Six Are Dead and One More Ill at Holyoke.

by Laurel | December 27th, 2011

On 27 December 1919 the headlines from page one of the Springfield Republican read “Wood Alcohol “Whiskey” from New York Kills 35. Chicopee 19, Holyoke 6, Hartford 10 City Loses 1.”

This was probably Prohibition related on some level, since at the time of this incident the actual beginning of the alcohol ban was about three weeks away. To many people this was the first “dry” — alcohol free — Christmas. What follows is the Holyoke part of the story.



27 December 1919

Six Are Dead and One More Ill at Holyoke.

Wood Alcohol Mixture Responsible but places Where it Was Sold Not Yet Discovered.

Autopsies Have Been Ordered

One Man Found Dead on Floor at Boarding Place — Police Working on Case — Alcohol Came From Hartford

Holyoke, December 26. — As a result of drinking wood alcohol, colored with burnt sugar to resemble whiskey and tinctured with rye extract, six Holyoke men died in Holyoke this afternoon or evening and one more is at the hospital in serious condition.

The Dead

Wadyslaus Kowacki, 35, 23 Oliver Street

Charles Kowacki, 30, 23 Oliver Street

Frank Fanfara, 56, 120 Lyman Street

John Trznadel, 46, 98 High Street

Louis Rodak, 20, 130 Lyman Street

John Farrell, 101 Hampden Street

The man who is ill is Joseph Jaskiewicz of 124 High Street.

The two Kowackis are brothers and live with their married sister Mrs. Mary Malewski at 23 Oliver Street. Wadyslaus Kowacki was married and had a wife and four children but did not live with his family. His brother Charles is unmarried.

One Found Dead on Floor

Mrs. Malewski says that the two brothers came home last night under the influence of liquor and went to bed. When she went to work at 5:30 she called the two men but they said they were sick and would not get up. Wadyslaus is employed at the Lindon paper mill. When she returned at noon they were not better and she called Dr. Lekstron. When he arrived the elder Kowacki was dead upon the floor and the other, Charles, so ill that he was ordered to the House of Providence where he died this evening.

The police were notified and an investigation was made by the department.

About 9 this evening Dr. W. P. Ryan was called to the room occupied by Louis Rodak, 20, of 180 Lyman Street in the tenement rented by his brother. He found Rodak in bad shape and ordered him removed at once to the House of Providence Hospital. Inspector Kane was detailed by Capt. Cullen of the police department on the case and with an interpreter he visited the sick man at the hospital. Rodak died at 10 o’clock and an attempt to get a statement from his was unsuccessful.

Rodak had been ill all day today though not as ill as the others, and did not begin to show serious symptoms it was said by his brother until this evening. They then became alarmed and sent for a physician. He is single and was employed at the Lyman Mills.

Late this evening Capt. Peter Cullen announced that he had a suspected liquor dealer, said by one source of information from Hartford to be one to whom the liquor was sent, on the carpet, and tat the man denied in toto all knowledge of it or that he had received any liquor whatsoever from that city.

Two More Cases Found

The sixth case of poisoning to b reported as that of Joseph Jaskiewicz of 134 High Street, who was ordered to the House of Providence by Dr. Thomas E. Cavanaugh. This case was not as serious as the others and there are hopes for his recovery.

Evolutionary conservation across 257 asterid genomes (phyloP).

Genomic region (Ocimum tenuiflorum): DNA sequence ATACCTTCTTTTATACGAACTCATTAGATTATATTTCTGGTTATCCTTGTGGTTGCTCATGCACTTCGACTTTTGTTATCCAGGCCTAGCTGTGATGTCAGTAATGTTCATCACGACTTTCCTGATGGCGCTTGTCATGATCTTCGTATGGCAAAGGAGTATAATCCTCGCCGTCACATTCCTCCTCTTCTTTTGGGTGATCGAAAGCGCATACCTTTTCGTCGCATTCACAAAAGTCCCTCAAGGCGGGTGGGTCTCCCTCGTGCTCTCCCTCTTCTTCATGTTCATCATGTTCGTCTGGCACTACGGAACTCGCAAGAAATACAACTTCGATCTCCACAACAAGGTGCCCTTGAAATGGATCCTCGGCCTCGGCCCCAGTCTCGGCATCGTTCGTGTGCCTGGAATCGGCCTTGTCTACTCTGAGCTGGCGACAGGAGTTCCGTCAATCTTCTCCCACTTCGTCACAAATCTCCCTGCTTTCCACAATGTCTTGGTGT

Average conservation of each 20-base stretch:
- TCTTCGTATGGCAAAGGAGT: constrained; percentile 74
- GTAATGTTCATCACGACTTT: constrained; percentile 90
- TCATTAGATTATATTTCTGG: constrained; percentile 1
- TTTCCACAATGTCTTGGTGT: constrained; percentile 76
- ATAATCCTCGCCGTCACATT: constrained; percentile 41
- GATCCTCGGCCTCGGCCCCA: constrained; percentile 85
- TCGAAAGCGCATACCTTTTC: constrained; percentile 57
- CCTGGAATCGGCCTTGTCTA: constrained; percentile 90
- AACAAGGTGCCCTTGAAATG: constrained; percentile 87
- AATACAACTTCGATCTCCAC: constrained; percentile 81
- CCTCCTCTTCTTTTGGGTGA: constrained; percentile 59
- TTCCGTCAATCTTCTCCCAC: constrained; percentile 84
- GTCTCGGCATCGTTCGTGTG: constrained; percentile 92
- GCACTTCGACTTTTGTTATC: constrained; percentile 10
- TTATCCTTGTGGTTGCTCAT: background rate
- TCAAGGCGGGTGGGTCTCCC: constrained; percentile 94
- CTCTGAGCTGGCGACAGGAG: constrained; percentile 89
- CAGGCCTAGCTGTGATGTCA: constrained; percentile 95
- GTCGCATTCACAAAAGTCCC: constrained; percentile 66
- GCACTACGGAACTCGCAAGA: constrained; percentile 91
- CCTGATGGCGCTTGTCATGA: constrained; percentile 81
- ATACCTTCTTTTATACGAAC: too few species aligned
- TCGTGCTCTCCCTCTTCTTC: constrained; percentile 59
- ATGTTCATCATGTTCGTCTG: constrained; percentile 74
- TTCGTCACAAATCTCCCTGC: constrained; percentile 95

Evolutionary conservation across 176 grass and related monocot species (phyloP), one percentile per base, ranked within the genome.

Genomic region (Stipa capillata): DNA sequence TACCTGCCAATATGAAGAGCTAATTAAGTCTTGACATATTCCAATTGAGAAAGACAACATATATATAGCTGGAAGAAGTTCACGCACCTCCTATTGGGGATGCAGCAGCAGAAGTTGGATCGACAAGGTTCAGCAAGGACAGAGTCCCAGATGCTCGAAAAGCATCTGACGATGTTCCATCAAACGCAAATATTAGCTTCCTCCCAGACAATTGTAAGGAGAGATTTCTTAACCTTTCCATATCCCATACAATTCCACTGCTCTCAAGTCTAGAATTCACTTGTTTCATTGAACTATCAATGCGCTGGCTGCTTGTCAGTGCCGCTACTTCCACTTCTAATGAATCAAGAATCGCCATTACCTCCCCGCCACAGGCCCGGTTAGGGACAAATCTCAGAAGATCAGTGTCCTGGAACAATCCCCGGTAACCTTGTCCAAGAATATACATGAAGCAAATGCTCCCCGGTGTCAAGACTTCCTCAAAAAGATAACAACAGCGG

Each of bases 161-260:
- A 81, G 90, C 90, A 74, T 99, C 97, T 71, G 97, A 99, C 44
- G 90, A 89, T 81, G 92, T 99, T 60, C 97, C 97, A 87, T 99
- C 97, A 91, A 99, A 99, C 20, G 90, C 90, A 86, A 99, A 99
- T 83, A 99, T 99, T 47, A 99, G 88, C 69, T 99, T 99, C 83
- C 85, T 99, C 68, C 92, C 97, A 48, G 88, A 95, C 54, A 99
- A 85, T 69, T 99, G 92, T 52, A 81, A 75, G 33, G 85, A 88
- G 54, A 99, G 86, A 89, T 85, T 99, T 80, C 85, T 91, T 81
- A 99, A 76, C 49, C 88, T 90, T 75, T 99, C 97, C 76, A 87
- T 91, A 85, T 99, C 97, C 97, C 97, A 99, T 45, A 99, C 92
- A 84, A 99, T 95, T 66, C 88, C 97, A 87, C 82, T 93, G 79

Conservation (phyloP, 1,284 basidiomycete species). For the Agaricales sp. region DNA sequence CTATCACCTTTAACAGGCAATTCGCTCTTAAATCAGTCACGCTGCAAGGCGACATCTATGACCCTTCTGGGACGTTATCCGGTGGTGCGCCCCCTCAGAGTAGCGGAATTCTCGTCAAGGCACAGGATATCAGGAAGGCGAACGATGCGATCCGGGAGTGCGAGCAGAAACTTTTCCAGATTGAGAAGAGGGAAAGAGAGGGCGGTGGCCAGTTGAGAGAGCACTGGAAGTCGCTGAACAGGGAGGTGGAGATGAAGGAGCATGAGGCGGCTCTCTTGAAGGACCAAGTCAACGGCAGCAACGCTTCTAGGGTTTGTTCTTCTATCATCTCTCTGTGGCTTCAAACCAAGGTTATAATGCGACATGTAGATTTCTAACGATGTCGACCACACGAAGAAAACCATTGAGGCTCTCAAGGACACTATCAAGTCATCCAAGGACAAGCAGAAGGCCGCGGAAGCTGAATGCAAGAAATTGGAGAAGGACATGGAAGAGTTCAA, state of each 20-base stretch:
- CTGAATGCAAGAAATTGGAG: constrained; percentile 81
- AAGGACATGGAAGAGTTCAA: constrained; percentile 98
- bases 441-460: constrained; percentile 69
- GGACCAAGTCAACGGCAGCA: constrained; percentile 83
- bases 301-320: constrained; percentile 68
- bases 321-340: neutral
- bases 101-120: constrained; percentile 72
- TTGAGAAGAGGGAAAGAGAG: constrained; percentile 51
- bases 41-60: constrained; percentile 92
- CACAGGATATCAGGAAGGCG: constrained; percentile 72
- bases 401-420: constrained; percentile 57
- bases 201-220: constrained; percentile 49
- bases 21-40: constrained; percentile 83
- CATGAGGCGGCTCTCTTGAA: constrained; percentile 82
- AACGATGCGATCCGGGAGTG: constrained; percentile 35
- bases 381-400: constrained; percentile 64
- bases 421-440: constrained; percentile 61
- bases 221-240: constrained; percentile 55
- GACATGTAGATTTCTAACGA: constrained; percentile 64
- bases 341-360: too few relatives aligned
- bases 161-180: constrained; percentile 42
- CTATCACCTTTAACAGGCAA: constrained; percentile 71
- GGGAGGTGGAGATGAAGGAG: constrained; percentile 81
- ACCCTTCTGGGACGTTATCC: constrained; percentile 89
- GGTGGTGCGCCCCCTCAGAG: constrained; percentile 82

John Farrell 101 Hampden Street, was taken to the House of Providence in very critical condition just before midnight. There appeared to be little chance of his recovery.

Autopsies Ordered

Medical examiner Frank A. Woods and District Attorney Joseph B. Ely were in communication late this evening and it was decided to hold at least two autopsies at 11 tonight. The stomachs will probably be sent to Boston for analysis. So far as the doctors were able to ascertain, death was due, in all cases, to alcoholic poisoning, probably wood alcohol.

Despite the fact that poisoned liquor is said to be in the city, no search warrants were issued tonight. Just what steps the police department will take tomorrow are not known, but that one of the inspectors will go to Hartford is probable.

Information From Hartford

Valuable information was received from the Hartford police authorities this evening when Capt. Peter Cullen of the detective department got in touch with the lieutenant in charge this evening. He told Capt. Cullen that two barkeepers and two rectifiers were under arrest for murder in connection with similar deaths. The prosecuting attorney sent up the son of one of the rectifiers to Holyoke to warn the man to whom liquor was shipped from Hartford, not to sell any more. The man sent knew the place but could not give the name of the saloon-keeper to whom it was shipped. The Holyoke police department was notified of his coming, Marshal Edward J. Gorman said tonight.

According to the Hartford police some saloon-keepers in Holyoke and Chicopee bought a large quantity of the liquor, which was composed of wood alcohol, a “rye extract,” whatever that is, and colored with burnt sugar. It was being brought in by taxi, a little at a time as needed. An independent report from Holyoke named the saloon-keeper and said that Holyoke’s part in the liquor bought was 10 barrels. The rectifier’s name was Salzberg, but the names of the bartenders were not secured by the local police.

Inspectors Gilday and Kane and Patrolman Timothy Murphy investigated the Holyoke deaths for the department and medical Examiner Woods viewed the bodies and ordered them removed to Symasko’s undertaking rooms. The symptoms of wood alcohol poisoning are somewhat indefinite and at least two of the dead men were so far gone they could say little or nothing when medical aid was summoned.

Adapted from The Springfield Republican.

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